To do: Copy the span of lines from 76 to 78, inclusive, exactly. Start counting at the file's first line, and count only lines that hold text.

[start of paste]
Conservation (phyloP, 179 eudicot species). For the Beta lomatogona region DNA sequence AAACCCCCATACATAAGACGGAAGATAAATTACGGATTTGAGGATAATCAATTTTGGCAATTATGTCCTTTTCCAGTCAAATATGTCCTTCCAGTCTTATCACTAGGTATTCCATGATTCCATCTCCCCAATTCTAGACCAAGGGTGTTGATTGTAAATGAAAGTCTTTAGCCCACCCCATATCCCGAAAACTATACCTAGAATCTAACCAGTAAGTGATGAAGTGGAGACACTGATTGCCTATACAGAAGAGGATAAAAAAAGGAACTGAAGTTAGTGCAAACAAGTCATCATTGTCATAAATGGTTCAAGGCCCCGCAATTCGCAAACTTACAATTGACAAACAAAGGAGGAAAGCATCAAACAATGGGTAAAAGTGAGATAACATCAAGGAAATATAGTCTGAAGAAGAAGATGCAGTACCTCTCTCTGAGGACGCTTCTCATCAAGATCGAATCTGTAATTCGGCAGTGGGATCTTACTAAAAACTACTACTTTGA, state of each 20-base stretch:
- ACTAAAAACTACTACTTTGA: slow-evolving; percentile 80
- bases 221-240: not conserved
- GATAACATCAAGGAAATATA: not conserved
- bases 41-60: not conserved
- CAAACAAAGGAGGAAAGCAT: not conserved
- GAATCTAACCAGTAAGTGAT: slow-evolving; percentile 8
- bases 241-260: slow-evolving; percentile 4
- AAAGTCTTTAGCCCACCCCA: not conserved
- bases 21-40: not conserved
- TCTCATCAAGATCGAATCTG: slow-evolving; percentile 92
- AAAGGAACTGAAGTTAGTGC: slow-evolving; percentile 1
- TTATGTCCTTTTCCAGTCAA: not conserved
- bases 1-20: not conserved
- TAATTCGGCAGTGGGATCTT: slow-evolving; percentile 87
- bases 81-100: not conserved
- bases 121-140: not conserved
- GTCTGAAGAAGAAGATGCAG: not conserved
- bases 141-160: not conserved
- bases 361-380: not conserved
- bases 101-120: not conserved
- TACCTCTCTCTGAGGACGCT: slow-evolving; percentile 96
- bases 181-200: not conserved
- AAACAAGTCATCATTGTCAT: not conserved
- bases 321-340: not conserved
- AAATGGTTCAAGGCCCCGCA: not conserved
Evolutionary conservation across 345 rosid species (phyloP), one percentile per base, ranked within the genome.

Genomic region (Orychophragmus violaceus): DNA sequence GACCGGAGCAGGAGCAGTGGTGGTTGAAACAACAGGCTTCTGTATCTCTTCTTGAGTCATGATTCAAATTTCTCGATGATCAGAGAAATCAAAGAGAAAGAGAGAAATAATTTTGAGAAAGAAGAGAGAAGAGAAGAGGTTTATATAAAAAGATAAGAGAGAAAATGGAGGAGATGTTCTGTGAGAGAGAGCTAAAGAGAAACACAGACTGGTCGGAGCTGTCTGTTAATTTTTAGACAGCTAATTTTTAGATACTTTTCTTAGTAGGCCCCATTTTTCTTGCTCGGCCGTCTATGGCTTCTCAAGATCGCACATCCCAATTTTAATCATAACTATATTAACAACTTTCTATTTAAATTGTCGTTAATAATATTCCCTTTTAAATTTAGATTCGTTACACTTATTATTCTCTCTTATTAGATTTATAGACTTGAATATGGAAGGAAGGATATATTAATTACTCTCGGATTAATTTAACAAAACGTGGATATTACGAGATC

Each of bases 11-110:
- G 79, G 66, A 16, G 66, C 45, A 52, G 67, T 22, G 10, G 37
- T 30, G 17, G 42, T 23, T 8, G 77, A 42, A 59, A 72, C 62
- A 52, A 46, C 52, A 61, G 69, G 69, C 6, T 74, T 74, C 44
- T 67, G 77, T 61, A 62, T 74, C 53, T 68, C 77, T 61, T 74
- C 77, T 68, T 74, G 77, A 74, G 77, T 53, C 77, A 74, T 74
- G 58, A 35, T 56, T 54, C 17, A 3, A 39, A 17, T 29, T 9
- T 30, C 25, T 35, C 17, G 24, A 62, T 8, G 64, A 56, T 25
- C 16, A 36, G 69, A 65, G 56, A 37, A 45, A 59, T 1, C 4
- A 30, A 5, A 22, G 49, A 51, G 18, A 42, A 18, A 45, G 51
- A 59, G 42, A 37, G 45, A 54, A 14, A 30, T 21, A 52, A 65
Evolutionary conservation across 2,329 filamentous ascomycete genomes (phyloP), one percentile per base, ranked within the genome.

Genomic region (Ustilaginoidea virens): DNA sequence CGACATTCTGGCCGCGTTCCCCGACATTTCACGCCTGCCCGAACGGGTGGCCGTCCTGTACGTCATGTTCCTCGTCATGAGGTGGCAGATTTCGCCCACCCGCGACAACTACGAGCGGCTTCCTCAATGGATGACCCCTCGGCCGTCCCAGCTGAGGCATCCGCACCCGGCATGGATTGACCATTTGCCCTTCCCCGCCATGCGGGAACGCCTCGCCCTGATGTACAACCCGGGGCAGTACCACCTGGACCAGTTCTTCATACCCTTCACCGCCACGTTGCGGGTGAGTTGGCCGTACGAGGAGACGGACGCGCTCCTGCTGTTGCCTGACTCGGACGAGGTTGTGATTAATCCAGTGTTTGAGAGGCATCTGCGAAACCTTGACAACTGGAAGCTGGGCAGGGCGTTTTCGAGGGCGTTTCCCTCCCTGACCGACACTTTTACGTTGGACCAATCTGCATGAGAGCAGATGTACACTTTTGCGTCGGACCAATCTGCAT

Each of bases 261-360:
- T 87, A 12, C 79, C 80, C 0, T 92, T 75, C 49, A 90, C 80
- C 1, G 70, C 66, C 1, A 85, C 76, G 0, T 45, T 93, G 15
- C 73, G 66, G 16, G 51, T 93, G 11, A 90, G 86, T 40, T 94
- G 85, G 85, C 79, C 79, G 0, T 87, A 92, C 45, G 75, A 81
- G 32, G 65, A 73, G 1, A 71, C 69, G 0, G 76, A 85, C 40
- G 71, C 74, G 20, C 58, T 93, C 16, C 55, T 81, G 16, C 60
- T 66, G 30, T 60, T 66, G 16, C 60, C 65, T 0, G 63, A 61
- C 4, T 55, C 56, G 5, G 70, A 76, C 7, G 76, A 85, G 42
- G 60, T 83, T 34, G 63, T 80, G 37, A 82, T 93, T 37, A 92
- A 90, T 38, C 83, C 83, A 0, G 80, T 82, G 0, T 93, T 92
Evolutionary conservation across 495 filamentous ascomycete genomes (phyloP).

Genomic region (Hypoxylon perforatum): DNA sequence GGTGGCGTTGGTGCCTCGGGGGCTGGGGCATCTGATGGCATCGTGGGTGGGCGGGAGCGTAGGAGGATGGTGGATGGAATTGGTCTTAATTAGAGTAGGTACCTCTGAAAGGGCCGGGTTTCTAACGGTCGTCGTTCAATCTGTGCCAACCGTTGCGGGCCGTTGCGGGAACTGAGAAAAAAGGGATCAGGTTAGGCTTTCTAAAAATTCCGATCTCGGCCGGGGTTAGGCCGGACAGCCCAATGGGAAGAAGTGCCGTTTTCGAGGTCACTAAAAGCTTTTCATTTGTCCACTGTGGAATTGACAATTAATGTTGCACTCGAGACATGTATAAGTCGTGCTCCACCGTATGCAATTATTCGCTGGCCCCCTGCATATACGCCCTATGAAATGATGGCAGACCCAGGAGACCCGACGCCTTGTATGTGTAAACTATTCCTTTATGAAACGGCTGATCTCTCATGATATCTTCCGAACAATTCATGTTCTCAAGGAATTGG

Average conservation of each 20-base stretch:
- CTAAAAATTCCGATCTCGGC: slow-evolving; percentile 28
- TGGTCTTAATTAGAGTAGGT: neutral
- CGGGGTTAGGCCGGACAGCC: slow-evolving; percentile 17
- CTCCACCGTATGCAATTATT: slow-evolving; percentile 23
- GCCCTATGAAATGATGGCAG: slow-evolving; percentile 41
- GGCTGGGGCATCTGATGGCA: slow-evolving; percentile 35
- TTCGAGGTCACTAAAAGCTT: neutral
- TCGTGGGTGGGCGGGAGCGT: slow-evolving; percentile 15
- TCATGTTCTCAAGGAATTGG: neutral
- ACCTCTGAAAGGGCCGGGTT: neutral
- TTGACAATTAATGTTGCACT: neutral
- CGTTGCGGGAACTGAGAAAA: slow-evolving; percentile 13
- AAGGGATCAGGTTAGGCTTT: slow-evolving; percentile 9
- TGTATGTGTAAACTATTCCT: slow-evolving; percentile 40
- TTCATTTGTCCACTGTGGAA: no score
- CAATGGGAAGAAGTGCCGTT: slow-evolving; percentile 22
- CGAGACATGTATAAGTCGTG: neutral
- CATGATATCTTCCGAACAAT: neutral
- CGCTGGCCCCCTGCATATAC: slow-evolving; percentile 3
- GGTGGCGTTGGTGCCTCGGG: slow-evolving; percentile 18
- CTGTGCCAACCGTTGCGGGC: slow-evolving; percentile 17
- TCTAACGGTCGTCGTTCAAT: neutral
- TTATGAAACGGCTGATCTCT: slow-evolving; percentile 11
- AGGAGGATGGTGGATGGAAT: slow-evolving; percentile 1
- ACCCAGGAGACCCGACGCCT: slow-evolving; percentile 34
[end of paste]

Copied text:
- CTGTGCCAACCGTTGCGGGC: slow-evolving; percentile 17
- TCTAACGGTCGTCGTTCAAT: neutral
- TTATGAAACGGCTGATCTCT: slow-evolving; percentile 11